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Professor and Students Produce Book Inspired by Triumphs over Domestic Abuse
Book signing and reading with Naomi Gal and Alpha Sigma Alpha – April 16
Bethlehem, Pa., April 15, 2009—Domestic abuse can take many forms; it can be physical, but less obvious are mental and emotional abuse. Naomi Gal, Comenius professor of literature and languages at Moravian College will read from Free to Be at the Moravian Bookshop in historic Bethlehemon Thursday, April 16 at 5:30 p.m. Free to Be: Regaining our Freedom, edited by Gal and sponsored by Alpha Sigma Alpha sorority, is a compilation of stories, poems and testimonies written by women helped by Turning Point [of the Lehigh Valley] who share their tales of survival and hope.
“Free to Be: Regaining our Freedom started out as compilation of stories, poems and testimonies by women whose lives were changed by Turning Point,” noted Gal. “It is the women’s way to express their gratitude for the wings Turning Point helped them grow, so that they were able to fly away from harm and find their true selves,” she added.
“And, the book was expanded to include the stories of young women from Moravian College and their mothers. Moravian's Alpha Sigma Alpha sorority enlisted their amazing skills, raised money, added stories and poems, edited, and helped in every way to publish Free to Be,” said Gal.
Free to Be is an endeavor of love and dedication by numerous women who believe domestic abuse can be vanquished. It is a compilation of stories, poems, and testimonies of women who share their tales of love, abuse, pain, hope, and survival. The book started as a dream by Marcia, a counselor at Turning Point. She believed that writing was part of the healing process, and she encouraged women to document their stories.
Eventually, a writer’s workshop was created by Naomi Gal to help Marcia’s visions come true. The women met every other week, shared tears and smiles, and wrote about hurt and healing, abuse and redemption. As the volume of writings increased, it was clear that help would be needed in order to publish the book. The Sisters of Alpha Sigma Alpha, Zeta Nu, led by Kristina Crescente ’09 (Blakeslee, Pa.) enthusiastically enlisted support and talent, raised money, added stories and poems of their own, edited, designed, and met with the women time and again, until the project was complete.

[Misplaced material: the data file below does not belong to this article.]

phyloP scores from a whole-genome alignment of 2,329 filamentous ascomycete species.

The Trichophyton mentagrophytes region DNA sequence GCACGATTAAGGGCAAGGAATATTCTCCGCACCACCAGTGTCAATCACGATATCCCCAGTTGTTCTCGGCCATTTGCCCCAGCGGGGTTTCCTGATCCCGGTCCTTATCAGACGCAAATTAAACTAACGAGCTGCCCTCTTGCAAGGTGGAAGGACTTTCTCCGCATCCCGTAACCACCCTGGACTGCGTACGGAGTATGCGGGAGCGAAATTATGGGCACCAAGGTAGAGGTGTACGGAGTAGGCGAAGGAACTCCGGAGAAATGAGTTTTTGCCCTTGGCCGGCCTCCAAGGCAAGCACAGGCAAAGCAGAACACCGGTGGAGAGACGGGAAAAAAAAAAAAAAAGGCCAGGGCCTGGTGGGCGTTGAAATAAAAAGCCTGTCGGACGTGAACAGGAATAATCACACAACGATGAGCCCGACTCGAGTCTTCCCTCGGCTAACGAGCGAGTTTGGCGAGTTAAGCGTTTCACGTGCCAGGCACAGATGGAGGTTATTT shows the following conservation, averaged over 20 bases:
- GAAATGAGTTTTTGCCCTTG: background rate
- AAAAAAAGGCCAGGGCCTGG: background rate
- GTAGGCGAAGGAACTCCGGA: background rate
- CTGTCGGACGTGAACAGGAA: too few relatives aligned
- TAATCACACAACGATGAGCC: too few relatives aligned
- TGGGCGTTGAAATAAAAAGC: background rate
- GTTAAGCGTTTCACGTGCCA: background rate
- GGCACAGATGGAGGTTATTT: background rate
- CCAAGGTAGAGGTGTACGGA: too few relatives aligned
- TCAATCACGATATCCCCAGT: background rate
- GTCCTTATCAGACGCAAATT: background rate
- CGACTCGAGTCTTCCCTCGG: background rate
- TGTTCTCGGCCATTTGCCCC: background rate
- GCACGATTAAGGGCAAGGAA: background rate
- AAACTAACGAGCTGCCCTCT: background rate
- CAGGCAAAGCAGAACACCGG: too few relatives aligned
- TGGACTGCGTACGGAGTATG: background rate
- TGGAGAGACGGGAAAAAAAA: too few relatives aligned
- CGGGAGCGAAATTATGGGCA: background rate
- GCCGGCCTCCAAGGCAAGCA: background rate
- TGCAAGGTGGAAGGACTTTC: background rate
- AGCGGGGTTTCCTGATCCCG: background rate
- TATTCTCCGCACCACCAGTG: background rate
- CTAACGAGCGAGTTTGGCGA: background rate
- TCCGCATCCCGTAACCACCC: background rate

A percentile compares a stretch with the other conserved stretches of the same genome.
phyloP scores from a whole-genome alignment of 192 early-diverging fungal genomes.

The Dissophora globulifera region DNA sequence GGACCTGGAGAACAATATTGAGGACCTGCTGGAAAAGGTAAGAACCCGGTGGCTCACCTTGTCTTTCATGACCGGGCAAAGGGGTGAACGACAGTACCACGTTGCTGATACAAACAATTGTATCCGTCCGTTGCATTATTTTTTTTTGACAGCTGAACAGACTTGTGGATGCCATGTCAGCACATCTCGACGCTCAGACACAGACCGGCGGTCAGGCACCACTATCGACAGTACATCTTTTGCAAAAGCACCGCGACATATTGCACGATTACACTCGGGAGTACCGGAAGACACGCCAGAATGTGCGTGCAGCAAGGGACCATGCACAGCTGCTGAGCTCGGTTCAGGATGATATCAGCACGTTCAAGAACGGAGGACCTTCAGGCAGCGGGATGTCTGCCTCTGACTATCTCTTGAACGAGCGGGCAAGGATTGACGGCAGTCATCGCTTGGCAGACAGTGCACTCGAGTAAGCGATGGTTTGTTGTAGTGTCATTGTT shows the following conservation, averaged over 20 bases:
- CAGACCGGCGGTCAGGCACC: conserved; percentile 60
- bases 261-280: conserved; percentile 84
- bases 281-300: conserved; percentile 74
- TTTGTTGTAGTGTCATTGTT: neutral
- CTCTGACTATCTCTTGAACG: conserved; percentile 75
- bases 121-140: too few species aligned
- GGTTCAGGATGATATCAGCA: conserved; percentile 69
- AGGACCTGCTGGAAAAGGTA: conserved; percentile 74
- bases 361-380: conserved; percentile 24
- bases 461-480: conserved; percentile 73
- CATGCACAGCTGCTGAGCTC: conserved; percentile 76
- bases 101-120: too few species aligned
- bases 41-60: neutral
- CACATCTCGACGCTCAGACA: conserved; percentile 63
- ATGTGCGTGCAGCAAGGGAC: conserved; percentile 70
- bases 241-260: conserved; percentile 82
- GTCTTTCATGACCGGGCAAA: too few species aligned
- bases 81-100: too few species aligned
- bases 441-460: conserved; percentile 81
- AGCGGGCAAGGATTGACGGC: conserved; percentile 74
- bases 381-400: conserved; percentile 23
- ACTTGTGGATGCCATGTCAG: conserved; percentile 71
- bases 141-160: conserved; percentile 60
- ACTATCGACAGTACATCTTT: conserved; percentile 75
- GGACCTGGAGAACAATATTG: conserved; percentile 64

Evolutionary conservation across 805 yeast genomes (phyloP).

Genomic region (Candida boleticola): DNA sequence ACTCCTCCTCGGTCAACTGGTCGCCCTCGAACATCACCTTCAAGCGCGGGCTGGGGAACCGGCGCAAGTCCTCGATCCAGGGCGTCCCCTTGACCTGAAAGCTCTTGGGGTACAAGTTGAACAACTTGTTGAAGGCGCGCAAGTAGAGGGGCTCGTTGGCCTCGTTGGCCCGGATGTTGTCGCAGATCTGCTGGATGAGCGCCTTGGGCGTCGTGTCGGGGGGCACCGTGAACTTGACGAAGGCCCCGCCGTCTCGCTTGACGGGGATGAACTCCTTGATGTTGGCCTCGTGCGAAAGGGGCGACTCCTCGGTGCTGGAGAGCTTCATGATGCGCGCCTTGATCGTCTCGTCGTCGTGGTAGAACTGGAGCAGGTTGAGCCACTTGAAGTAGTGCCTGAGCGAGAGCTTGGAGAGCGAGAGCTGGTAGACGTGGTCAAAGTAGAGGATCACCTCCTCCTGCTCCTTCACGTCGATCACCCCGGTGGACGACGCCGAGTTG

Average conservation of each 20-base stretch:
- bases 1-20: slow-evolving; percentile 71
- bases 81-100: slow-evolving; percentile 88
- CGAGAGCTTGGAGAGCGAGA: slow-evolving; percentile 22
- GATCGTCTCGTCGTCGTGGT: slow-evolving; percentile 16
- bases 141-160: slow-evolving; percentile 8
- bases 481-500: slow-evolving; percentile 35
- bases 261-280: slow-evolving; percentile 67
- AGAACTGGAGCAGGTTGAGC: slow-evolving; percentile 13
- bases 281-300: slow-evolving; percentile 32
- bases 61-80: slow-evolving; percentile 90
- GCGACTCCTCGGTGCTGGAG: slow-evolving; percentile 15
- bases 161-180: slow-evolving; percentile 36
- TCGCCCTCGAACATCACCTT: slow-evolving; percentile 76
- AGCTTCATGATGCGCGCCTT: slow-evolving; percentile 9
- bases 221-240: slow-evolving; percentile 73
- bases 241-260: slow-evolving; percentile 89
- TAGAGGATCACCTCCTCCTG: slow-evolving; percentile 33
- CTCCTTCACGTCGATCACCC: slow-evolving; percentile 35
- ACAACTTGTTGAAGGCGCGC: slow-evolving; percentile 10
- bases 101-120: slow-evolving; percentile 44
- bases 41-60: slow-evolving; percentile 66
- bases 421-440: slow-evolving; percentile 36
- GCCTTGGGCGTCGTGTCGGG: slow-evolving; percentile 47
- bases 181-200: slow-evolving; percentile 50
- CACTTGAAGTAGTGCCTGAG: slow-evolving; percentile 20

“Our hope is to tell the stories of grandmothers, mothers, sisters, daughters, cousins, nieces, and friends to so that any woman in the same situation can understand they are not alone and can fly away from harm, Free to Be,” Gal concluded.
In addition to teaching, Gal is a writer, translator, editor and lecturer. She studied French literature and philosophy at the Sorbonne University, Paris, and continued higher studies in Journalism, Social, and International at the Ecole des Hautes Etudes. She pursued further studies at the Ecole des Langues Orientales, Paris, France.
Gal is fluent in Hebrew, English, French, and Italian, and knowledgeable of Arabic, and German. She has authored 15 books in Hebrew. In 2007, she wrote Daphne’s Seasons, her first novel in English, published by Publish America, Inc. The book tells the story of a woman in rural Pennsylvania who lost her husband in a suicide bombing, and how she grows and heals to find her inner voice and strength to become whole again. She has translated and edited over a hundred various fiction and non-fiction works from English and French to Hebrew, including autobiographies and biographies of Itzhak Rabin, Raymonda Tawil, Anatoly Sharansky and Nancy Regan. She was awarded the Jerusalem Prize for Literature for her novel Soap Opera in 1994, and the screenplay Convert received a grant from the Israel Fund for Quality Time. The screenplay The Sisters was awarded the Warner Brothers Prize. Creative Woman received the WIZO prize in 1999.
Turning Point of Lehigh Valley is a safe place where victims of abuse and their children can find refuge—providing services in Lehigh and Northampton Counties to more than 5,000 victims of domestic violence each year. Its mission is to work toward the elimination of domestic violence; increase community awareness of the problem; and empower victims of domestic violence by providing shelter and support services.
The Moravian Bookshop is located at 428 Main St. Bethlehem. For more information, visit: http://www.moravianbookshop.com.
Moravian College is a private, coeducational, selective liberal arts college located in Bethlehem, Pennsylvania. Tracing its founding to 1742, it is recognized as America’s sixth-oldest college. Visit the Web site at http://www.moravian.edu/.